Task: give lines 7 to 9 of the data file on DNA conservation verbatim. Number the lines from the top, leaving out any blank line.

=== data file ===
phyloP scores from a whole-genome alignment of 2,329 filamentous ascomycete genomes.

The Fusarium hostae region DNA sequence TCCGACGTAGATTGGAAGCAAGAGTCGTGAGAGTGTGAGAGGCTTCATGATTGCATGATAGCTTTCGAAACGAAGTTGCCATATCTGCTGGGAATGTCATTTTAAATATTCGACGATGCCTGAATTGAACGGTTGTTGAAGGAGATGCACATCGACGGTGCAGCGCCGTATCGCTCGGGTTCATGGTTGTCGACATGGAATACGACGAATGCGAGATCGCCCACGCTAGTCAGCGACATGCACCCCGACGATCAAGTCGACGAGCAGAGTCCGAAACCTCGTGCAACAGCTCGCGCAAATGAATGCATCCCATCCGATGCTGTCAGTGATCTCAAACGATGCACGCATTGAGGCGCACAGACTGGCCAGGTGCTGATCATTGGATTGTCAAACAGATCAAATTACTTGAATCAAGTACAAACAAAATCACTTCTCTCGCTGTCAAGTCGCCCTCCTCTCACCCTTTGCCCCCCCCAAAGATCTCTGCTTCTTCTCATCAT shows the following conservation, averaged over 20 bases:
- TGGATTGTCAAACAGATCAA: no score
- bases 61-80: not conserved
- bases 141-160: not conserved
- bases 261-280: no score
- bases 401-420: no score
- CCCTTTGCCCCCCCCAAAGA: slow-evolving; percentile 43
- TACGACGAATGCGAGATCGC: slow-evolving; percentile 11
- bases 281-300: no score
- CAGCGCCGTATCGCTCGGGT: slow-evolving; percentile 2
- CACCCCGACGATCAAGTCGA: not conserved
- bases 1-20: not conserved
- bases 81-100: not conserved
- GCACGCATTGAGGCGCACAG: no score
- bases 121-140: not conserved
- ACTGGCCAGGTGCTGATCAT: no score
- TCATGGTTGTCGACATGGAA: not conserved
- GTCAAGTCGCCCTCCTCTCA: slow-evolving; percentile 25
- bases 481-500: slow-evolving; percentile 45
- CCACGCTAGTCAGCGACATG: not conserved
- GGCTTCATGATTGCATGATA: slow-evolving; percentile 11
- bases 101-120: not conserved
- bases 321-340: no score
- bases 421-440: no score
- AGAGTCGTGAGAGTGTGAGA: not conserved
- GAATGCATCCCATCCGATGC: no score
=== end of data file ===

- bases 401-420: no score
- CCCTTTGCCCCCCCCAAAGA: slow-evolving; percentile 43
- TACGACGAATGCGAGATCGC: slow-evolving; percentile 11